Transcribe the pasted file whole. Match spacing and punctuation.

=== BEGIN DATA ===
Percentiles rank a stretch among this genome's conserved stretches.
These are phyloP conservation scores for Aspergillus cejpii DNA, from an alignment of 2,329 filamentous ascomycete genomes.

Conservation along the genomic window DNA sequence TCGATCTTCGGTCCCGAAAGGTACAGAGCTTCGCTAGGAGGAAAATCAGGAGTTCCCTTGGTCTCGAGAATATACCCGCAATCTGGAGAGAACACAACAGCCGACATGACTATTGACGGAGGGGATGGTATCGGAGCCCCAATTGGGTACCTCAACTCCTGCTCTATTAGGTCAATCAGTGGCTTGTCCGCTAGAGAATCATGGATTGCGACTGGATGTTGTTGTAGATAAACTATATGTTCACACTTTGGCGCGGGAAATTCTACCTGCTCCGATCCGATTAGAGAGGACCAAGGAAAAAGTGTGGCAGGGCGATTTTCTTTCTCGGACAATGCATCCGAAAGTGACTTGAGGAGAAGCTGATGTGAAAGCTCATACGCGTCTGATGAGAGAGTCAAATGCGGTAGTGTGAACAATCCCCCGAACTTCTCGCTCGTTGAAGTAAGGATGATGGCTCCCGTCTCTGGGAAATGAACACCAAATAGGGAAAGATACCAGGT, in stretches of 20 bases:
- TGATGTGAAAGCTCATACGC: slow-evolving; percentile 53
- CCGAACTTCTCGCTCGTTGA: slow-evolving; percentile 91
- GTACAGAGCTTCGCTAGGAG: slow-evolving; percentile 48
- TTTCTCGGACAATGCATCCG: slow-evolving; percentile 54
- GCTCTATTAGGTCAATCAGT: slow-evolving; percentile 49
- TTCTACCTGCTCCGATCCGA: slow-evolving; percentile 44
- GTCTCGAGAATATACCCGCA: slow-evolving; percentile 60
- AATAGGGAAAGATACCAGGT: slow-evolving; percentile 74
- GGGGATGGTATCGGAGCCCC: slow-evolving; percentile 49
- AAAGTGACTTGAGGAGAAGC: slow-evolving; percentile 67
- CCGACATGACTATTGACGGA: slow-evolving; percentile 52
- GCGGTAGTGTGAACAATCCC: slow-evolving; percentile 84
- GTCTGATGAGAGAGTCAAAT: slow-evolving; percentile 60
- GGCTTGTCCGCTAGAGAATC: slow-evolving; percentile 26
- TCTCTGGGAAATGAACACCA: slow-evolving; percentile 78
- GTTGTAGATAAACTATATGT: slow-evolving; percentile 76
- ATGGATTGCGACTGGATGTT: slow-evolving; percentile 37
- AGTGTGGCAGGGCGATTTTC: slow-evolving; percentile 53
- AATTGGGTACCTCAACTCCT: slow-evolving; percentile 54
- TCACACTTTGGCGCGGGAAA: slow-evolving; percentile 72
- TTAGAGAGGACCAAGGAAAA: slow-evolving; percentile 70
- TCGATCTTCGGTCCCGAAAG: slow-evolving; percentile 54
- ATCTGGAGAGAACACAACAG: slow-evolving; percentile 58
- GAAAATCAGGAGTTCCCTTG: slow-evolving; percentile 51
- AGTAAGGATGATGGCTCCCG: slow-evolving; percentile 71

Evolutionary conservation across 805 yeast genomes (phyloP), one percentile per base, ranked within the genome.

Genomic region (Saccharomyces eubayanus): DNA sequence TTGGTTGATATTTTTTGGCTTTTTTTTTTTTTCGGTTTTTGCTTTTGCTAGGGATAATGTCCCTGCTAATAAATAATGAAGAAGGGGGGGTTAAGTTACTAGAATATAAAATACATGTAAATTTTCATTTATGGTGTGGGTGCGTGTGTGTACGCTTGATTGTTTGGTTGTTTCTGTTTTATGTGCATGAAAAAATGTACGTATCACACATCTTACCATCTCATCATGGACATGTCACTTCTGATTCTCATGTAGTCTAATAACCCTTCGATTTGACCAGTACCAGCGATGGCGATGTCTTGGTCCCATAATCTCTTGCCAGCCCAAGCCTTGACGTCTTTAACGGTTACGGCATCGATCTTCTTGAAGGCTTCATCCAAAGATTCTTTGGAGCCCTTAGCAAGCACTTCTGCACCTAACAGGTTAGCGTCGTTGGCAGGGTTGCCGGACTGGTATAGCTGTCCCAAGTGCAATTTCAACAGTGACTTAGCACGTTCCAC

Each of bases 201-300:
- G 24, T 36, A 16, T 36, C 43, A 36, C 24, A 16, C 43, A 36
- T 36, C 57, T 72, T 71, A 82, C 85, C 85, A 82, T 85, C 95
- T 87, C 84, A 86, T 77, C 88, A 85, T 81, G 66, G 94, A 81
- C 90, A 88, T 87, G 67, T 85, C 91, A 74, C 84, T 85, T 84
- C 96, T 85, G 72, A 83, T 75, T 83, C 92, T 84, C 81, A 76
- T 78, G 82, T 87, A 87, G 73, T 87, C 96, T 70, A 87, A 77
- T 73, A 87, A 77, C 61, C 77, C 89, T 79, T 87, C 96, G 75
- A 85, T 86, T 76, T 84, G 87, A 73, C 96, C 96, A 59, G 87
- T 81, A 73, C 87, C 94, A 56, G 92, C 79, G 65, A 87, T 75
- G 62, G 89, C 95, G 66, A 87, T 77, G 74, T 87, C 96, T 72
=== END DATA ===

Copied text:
Percentiles rank a stretch among this genome's conserved stretches.
These are phyloP conservation scores for Aspergillus cejpii DNA, from an alignment of 2,329 filamentous ascomycete genomes.

Conservation along the genomic window DNA sequence TCGATCTTCGGTCCCGAAAGGTACAGAGCTTCGCTAGGAGGAAAATCAGGAGTTCCCTTGGTCTCGAGAATATACCCGCAATCTGGAGAGAACACAACAGCCGACATGACTATTGACGGAGGGGATGGTATCGGAGCCCCAATTGGGTACCTCAACTCCTGCTCTATTAGGTCAATCAGTGGCTTGTCCGCTAGAGAATCATGGATTGCGACTGGATGTTGTTGTAGATAAACTATATGTTCACACTTTGGCGCGGGAAATTCTACCTGCTCCGATCCGATTAGAGAGGACCAAGGAAAAAGTGTGGCAGGGCGATTTTCTTTCTCGGACAATGCATCCGAAAGTGACTTGAGGAGAAGCTGATGTGAAAGCTCATACGCGTCTGATGAGAGAGTCAAATGCGGTAGTGTGAACAATCCCCCGAACTTCTCGCTCGTTGAAGTAAGGATGATGGCTCCCGTCTCTGGGAAATGAACACCAAATAGGGAAAGATACCAGGT, in stretches of 20 bases:
- TGATGTGAAAGCTCATACGC: slow-evolving; percentile 53
- CCGAACTTCTCGCTCGTTGA: slow-evolving; percentile 91
- GTACAGAGCTTCGCTAGGAG: slow-evolving; percentile 48
- TTTCTCGGACAATGCATCCG: slow-evolving; percentile 54
- GCTCTATTAGGTCAATCAGT: slow-evolving; percentile 49
- TTCTACCTGCTCCGATCCGA: slow-evolving; percentile 44
- GTCTCGAGAATATACCCGCA: slow-evolving; percentile 60
- AATAGGGAAAGATACCAGGT: slow-evolving; percentile 74
- GGGGATGGTATCGGAGCCCC: slow-evolving; percentile 49
- AAAGTGACTTGAGGAGAAGC: slow-evolving; percentile 67
- CCGACATGACTATTGACGGA: slow-evolving; percentile 52
- GCGGTAGTGTGAACAATCCC: slow-evolving; percentile 84
- GTCTGATGAGAGAGTCAAAT: slow-evolving; percentile 60
- GGCTTGTCCGCTAGAGAATC: slow-evolving; percentile 26
- TCTCTGGGAAATGAACACCA: slow-evolving; percentile 78
- GTTGTAGATAAACTATATGT: slow-evolving; percentile 76
- ATGGATTGCGACTGGATGTT: slow-evolving; percentile 37
- AGTGTGGCAGGGCGATTTTC: slow-evolving; percentile 53
- AATTGGGTACCTCAACTCCT: slow-evolving; percentile 54
- TCACACTTTGGCGCGGGAAA: slow-evolving; percentile 72
- TTAGAGAGGACCAAGGAAAA: slow-evolving; percentile 70
- TCGATCTTCGGTCCCGAAAG: slow-evolving; percentile 54
- ATCTGGAGAGAACACAACAG: slow-evolving; percentile 58
- GAAAATCAGGAGTTCCCTTG: slow-evolving; percentile 51
- AGTAAGGATGATGGCTCCCG: slow-evolving; percentile 71

Evolutionary conservation across 805 yeast genomes (phyloP), one percentile per base, ranked within the genome.

Genomic region (Saccharomyces eubayanus): DNA sequence TTGGTTGATATTTTTTGGCTTTTTTTTTTTTTCGGTTTTTGCTTTTGCTAGGGATAATGTCCCTGCTAATAAATAATGAAGAAGGGGGGGTTAAGTTACTAGAATATAAAATACATGTAAATTTTCATTTATGGTGTGGGTGCGTGTGTGTACGCTTGATTGTTTGGTTGTTTCTGTTTTATGTGCATGAAAAAATGTACGTATCACACATCTTACCATCTCATCATGGACATGTCACTTCTGATTCTCATGTAGTCTAATAACCCTTCGATTTGACCAGTACCAGCGATGGCGATGTCTTGGTCCCATAATCTCTTGCCAGCCCAAGCCTTGACGTCTTTAACGGTTACGGCATCGATCTTCTTGAAGGCTTCATCCAAAGATTCTTTGGAGCCCTTAGCAAGCACTTCTGCACCTAACAGGTTAGCGTCGTTGGCAGGGTTGCCGGACTGGTATAGCTGTCCCAAGTGCAATTTCAACAGTGACTTAGCACGTTCCAC

Each of bases 201-300:
- G 24, T 36, A 16, T 36, C 43, A 36, C 24, A 16, C 43, A 36
- T 36, C 57, T 72, T 71, A 82, C 85, C 85, A 82, T 85, C 95
- T 87, C 84, A 86, T 77, C 88, A 85, T 81, G 66, G 94, A 81
- C 90, A 88, T 87, G 67, T 85, C 91, A 74, C 84, T 85, T 84
- C 96, T 85, G 72, A 83, T 75, T 83, C 92, T 84, C 81, A 76
- T 78, G 82, T 87, A 87, G 73, T 87, C 96, T 70, A 87, A 77
- T 73, A 87, A 77, C 61, C 77, C 89, T 79, T 87, C 96, G 75
- A 85, T 86, T 76, T 84, G 87, A 73, C 96, C 96, A 59, G 87
- T 81, A 73, C 87, C 94, A 56, G 92, C 79, G 65, A 87, T 75
- G 62, G 89, C 95, G 66, A 87, T 77, G 74, T 87, C 96, T 72